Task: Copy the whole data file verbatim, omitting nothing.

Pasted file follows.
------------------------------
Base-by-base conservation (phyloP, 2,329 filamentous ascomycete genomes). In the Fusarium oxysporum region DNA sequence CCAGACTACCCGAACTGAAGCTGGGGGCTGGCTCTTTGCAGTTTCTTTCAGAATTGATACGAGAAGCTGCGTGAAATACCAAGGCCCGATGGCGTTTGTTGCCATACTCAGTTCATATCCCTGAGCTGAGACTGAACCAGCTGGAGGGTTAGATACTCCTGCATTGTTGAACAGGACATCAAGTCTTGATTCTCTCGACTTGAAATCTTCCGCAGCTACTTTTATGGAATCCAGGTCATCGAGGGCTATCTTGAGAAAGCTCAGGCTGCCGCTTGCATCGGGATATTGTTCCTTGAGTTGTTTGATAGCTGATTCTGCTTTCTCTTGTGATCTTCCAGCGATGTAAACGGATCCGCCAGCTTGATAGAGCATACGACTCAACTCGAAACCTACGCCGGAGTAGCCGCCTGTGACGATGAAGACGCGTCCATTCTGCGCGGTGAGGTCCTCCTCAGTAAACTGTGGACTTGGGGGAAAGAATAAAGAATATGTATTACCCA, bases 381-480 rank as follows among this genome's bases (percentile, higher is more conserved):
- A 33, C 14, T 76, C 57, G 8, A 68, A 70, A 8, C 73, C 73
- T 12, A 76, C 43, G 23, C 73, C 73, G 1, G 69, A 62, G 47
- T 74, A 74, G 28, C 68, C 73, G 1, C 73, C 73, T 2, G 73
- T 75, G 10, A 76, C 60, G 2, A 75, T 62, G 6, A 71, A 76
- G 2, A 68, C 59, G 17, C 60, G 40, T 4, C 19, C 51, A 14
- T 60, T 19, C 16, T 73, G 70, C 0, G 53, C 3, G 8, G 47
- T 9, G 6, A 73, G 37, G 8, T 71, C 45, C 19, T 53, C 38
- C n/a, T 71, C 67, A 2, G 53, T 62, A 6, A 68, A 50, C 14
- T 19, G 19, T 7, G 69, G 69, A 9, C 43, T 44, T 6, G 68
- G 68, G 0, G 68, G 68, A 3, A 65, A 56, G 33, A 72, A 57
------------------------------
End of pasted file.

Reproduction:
Base-by-base conservation (phyloP, 2,329 filamentous ascomycete genomes). In the Fusarium oxysporum region DNA sequence CCAGACTACCCGAACTGAAGCTGGGGGCTGGCTCTTTGCAGTTTCTTTCAGAATTGATACGAGAAGCTGCGTGAAATACCAAGGCCCGATGGCGTTTGTTGCCATACTCAGTTCATATCCCTGAGCTGAGACTGAACCAGCTGGAGGGTTAGATACTCCTGCATTGTTGAACAGGACATCAAGTCTTGATTCTCTCGACTTGAAATCTTCCGCAGCTACTTTTATGGAATCCAGGTCATCGAGGGCTATCTTGAGAAAGCTCAGGCTGCCGCTTGCATCGGGATATTGTTCCTTGAGTTGTTTGATAGCTGATTCTGCTTTCTCTTGTGATCTTCCAGCGATGTAAACGGATCCGCCAGCTTGATAGAGCATACGACTCAACTCGAAACCTACGCCGGAGTAGCCGCCTGTGACGATGAAGACGCGTCCATTCTGCGCGGTGAGGTCCTCCTCAGTAAACTGTGGACTTGGGGGAAAGAATAAAGAATATGTATTACCCA, bases 381-480 rank as follows among this genome's bases (percentile, higher is more conserved):
- A 33, C 14, T 76, C 57, G 8, A 68, A 70, A 8, C 73, C 73
- T 12, A 76, C 43, G 23, C 73, C 73, G 1, G 69, A 62, G 47
- T 74, A 74, G 28, C 68, C 73, G 1, C 73, C 73, T 2, G 73
- T 75, G 10, A 76, C 60, G 2, A 75, T 62, G 6, A 71, A 76
- G 2, A 68, C 59, G 17, C 60, G 40, T 4, C 19, C 51, A 14
- T 60, T 19, C 16, T 73, G 70, C 0, G 53, C 3, G 8, G 47
- T 9, G 6, A 73, G 37, G 8, T 71, C 45, C 19, T 53, C 38
- C n/a, T 71, C 67, A 2, G 53, T 62, A 6, A 68, A 50, C 14
- T 19, G 19, T 7, G 69, G 69, A 9, C 43, T 44, T 6, G 68
- G 68, G 0, G 68, G 68, A 3, A 65, A 56, G 33, A 72, A 57